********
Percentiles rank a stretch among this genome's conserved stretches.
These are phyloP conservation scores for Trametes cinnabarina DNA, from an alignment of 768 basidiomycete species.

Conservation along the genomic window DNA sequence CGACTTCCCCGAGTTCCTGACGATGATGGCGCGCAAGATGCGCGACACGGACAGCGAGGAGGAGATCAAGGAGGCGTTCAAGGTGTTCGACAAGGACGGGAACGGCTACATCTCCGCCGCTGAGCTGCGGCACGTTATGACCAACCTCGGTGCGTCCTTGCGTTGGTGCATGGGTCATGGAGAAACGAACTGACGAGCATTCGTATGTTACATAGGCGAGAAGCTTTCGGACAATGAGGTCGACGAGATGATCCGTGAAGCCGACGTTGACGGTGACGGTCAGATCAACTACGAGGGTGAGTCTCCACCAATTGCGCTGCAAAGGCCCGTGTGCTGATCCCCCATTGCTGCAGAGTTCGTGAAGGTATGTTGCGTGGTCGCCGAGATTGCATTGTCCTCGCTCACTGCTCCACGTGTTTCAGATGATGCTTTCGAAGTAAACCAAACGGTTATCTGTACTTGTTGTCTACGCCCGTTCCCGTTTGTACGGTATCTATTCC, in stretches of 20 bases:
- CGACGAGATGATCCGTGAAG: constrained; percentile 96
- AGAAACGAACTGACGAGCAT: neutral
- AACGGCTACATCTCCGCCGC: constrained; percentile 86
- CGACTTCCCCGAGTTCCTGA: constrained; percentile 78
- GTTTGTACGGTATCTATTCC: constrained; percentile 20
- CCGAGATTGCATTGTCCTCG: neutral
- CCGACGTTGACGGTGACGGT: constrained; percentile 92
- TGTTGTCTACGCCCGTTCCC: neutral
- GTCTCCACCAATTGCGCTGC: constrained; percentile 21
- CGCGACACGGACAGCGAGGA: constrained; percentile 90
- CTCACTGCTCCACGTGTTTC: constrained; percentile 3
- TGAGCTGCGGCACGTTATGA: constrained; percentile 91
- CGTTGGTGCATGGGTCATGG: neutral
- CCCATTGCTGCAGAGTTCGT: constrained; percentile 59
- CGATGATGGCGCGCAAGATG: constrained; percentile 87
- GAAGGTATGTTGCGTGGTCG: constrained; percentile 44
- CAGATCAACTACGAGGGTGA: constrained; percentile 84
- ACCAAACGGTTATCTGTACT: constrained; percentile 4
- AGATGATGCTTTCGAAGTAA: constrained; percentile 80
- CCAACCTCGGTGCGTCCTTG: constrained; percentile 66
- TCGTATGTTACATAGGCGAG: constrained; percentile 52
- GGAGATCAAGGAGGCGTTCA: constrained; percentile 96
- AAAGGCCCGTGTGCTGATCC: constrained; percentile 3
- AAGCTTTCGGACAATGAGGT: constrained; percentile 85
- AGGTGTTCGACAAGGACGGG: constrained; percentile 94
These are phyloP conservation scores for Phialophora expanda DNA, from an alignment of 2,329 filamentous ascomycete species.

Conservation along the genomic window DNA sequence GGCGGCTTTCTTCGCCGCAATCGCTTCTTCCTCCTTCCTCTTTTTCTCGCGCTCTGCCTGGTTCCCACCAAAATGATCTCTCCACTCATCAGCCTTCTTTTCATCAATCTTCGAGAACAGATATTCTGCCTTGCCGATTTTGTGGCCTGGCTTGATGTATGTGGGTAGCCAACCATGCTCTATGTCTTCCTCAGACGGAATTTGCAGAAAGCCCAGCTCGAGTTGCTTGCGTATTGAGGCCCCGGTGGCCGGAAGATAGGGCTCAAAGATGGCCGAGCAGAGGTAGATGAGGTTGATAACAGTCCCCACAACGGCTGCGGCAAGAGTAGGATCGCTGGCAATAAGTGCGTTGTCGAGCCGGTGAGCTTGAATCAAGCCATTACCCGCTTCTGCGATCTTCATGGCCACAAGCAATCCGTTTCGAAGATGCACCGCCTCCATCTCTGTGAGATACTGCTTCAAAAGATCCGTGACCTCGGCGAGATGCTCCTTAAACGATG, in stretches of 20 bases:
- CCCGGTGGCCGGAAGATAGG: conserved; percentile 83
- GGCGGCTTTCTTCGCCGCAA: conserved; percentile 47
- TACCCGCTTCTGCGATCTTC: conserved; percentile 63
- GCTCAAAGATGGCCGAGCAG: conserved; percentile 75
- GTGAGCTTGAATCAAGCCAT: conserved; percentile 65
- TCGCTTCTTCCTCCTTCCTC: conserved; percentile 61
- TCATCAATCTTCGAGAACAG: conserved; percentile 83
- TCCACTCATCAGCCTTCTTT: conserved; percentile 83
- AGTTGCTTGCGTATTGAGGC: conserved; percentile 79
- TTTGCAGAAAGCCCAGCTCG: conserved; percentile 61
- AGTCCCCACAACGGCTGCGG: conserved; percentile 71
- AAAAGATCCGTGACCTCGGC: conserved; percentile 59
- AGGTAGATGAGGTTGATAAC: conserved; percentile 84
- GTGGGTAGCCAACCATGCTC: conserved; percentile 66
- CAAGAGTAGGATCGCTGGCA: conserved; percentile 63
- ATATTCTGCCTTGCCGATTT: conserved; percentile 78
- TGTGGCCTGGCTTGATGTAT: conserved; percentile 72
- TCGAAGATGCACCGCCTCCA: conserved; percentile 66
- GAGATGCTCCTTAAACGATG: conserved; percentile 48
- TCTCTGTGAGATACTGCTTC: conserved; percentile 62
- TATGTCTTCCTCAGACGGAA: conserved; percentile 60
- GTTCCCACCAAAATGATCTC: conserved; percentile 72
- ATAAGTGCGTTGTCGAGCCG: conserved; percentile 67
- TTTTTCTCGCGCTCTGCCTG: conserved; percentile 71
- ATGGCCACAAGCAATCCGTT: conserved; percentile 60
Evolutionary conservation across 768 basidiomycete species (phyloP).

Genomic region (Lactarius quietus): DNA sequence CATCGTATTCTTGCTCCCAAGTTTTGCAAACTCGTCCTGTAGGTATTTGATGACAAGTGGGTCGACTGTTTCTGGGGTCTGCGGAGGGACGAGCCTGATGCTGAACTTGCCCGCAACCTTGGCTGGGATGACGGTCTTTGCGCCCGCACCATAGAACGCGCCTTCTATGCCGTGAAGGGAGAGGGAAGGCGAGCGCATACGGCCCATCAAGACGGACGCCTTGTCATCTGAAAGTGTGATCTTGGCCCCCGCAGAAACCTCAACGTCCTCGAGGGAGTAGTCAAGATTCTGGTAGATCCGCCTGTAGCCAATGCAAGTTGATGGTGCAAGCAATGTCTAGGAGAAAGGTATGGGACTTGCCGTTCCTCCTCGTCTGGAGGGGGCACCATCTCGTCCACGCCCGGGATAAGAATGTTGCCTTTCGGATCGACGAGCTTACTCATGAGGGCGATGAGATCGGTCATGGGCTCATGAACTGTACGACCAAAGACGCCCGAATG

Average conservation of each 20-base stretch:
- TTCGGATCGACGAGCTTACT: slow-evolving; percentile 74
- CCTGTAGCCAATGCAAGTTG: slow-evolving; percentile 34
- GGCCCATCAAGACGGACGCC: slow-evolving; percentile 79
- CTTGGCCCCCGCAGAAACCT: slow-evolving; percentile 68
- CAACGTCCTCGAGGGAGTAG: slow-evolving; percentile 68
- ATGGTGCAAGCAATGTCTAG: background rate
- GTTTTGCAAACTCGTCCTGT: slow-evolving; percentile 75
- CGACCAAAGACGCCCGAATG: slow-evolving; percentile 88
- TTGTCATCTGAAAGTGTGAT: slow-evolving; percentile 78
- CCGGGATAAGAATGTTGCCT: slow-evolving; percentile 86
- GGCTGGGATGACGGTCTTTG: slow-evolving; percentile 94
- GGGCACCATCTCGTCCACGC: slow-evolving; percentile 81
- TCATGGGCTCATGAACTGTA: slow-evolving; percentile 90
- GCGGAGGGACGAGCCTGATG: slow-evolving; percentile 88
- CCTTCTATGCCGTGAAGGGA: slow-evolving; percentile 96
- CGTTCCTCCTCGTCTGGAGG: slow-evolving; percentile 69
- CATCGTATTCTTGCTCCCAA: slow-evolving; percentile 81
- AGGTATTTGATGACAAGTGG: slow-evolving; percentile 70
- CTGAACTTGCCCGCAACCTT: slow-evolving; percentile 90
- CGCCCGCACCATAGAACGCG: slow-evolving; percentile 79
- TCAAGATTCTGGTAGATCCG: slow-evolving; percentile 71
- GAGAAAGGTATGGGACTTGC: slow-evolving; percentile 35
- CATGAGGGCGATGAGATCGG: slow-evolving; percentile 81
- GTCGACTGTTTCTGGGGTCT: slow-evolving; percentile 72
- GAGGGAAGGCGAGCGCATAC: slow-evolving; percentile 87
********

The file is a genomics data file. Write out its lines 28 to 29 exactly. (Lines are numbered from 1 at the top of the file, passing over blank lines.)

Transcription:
- AGGTGTTCGACAAGGACGGG: constrained; percentile 94
These are phyloP conservation scores for Phialophora expanda DNA, from an alignment of 2,329 filamentous ascomycete species.